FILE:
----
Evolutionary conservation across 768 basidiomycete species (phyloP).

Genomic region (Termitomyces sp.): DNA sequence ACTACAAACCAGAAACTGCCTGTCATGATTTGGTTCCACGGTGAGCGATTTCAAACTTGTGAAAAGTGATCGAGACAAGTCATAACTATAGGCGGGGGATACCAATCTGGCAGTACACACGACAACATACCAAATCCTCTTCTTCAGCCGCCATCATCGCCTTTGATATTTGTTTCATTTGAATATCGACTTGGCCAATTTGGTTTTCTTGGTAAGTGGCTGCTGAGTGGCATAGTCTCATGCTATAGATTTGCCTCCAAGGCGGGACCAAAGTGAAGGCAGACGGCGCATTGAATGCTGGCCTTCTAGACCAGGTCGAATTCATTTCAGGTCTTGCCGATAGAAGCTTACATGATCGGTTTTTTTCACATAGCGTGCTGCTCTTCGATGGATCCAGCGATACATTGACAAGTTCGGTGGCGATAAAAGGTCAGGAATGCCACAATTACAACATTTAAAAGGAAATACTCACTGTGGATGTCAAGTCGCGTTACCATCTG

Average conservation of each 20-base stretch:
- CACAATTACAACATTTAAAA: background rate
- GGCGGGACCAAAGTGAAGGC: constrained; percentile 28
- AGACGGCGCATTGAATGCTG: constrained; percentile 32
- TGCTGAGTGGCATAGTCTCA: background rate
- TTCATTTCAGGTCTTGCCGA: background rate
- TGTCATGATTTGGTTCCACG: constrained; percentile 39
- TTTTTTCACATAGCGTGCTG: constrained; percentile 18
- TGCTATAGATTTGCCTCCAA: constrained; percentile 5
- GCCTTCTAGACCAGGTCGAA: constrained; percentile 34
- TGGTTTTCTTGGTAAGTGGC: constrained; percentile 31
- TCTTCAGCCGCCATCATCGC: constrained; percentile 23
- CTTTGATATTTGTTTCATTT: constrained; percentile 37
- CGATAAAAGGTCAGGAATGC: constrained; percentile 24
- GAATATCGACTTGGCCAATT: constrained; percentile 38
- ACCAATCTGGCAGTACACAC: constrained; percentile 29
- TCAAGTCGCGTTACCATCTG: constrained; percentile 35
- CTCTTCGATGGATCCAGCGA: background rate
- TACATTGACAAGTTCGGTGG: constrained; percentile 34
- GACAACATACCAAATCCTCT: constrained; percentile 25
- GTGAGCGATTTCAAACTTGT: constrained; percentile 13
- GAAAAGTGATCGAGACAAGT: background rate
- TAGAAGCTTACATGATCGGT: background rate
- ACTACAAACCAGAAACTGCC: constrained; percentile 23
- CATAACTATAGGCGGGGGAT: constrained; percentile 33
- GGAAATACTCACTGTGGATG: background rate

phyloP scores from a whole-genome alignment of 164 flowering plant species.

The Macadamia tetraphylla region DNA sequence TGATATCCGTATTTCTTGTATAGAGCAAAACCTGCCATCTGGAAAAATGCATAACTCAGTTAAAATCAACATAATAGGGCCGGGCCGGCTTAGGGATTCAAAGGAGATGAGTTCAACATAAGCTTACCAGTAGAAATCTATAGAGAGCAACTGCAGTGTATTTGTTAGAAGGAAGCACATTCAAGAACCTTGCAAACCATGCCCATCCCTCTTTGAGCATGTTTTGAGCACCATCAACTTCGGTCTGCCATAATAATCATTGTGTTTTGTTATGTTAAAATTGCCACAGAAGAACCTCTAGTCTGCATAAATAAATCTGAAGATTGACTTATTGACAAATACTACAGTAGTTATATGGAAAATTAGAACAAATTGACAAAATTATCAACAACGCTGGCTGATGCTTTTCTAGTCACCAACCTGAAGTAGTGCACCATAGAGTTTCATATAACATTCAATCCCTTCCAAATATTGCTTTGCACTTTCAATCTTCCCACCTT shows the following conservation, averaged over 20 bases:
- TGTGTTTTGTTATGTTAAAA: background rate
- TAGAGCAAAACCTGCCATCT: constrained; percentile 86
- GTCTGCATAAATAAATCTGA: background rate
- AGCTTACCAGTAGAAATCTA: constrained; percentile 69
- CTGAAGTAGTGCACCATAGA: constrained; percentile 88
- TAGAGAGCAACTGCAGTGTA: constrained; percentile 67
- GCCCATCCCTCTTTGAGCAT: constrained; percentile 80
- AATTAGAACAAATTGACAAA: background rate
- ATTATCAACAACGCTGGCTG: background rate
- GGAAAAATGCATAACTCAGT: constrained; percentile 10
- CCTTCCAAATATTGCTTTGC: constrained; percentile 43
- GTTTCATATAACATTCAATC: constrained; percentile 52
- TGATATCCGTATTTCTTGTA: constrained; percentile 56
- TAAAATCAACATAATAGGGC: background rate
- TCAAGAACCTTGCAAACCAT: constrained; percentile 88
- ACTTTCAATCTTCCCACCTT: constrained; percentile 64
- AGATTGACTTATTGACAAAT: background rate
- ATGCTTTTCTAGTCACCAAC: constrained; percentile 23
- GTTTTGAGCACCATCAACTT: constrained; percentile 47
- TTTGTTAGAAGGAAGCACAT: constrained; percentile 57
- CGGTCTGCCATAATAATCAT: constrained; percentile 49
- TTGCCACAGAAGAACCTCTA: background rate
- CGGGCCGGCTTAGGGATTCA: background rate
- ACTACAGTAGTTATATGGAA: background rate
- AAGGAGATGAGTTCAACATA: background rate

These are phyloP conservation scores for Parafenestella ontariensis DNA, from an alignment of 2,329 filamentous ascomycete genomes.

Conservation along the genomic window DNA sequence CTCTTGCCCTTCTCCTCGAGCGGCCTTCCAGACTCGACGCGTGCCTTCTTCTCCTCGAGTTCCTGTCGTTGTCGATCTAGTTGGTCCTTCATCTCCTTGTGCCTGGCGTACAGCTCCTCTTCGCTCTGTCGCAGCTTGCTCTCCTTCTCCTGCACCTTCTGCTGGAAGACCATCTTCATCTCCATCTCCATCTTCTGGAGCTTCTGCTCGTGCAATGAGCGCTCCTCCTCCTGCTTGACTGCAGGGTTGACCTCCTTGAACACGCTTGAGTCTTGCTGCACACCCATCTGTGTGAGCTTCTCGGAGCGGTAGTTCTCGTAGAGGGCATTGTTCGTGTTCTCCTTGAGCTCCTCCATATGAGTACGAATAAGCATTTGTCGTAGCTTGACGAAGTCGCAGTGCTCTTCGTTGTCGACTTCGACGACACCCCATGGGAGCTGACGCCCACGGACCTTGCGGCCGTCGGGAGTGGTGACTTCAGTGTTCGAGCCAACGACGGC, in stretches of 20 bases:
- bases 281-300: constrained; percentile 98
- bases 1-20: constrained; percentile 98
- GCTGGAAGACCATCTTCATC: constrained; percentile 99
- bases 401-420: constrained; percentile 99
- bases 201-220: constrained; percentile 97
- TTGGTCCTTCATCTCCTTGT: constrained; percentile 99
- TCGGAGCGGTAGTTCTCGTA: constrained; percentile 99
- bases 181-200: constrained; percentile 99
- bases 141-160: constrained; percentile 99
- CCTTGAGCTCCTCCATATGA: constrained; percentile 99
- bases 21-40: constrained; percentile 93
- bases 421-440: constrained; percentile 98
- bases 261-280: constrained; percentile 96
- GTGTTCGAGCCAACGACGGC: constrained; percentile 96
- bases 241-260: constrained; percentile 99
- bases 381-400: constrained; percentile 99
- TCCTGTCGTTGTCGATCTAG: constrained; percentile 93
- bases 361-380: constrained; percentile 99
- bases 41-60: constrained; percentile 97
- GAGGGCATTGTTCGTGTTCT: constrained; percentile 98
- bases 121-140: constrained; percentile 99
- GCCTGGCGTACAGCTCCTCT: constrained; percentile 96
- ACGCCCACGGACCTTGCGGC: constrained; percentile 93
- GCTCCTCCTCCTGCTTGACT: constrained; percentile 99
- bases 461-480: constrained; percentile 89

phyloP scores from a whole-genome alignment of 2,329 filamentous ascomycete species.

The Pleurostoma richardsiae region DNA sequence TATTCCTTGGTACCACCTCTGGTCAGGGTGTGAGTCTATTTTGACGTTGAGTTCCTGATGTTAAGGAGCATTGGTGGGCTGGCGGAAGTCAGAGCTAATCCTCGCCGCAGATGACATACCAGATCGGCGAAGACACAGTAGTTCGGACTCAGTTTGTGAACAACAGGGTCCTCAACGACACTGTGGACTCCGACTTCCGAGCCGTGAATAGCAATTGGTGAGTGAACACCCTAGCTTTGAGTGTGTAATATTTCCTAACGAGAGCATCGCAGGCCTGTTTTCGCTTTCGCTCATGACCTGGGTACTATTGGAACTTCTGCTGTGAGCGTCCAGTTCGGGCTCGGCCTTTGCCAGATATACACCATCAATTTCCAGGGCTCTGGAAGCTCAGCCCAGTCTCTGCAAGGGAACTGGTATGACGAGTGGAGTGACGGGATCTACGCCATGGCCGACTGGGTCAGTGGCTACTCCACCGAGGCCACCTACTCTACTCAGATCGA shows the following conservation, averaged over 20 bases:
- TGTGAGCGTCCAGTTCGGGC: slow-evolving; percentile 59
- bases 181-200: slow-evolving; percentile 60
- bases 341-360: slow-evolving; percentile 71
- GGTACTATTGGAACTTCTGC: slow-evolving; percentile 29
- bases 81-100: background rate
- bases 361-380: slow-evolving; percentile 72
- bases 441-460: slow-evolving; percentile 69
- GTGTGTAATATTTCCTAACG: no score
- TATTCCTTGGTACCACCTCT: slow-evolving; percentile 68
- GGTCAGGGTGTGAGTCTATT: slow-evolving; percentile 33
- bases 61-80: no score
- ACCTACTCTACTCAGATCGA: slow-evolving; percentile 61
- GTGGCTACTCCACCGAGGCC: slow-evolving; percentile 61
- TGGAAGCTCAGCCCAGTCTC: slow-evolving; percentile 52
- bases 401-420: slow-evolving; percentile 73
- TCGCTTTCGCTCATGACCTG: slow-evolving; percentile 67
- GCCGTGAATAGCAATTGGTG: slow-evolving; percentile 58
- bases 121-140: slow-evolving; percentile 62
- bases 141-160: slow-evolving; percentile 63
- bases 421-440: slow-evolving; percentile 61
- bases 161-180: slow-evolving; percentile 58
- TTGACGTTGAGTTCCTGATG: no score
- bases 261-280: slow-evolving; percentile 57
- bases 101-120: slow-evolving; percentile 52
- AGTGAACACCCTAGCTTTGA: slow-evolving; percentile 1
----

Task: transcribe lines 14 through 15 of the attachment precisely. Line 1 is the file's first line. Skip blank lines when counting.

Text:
- TCTTCAGCCGCCATCATCGC: constrained; percentile 23
- CTTTGATATTTGTTTCATTT: constrained; percentile 37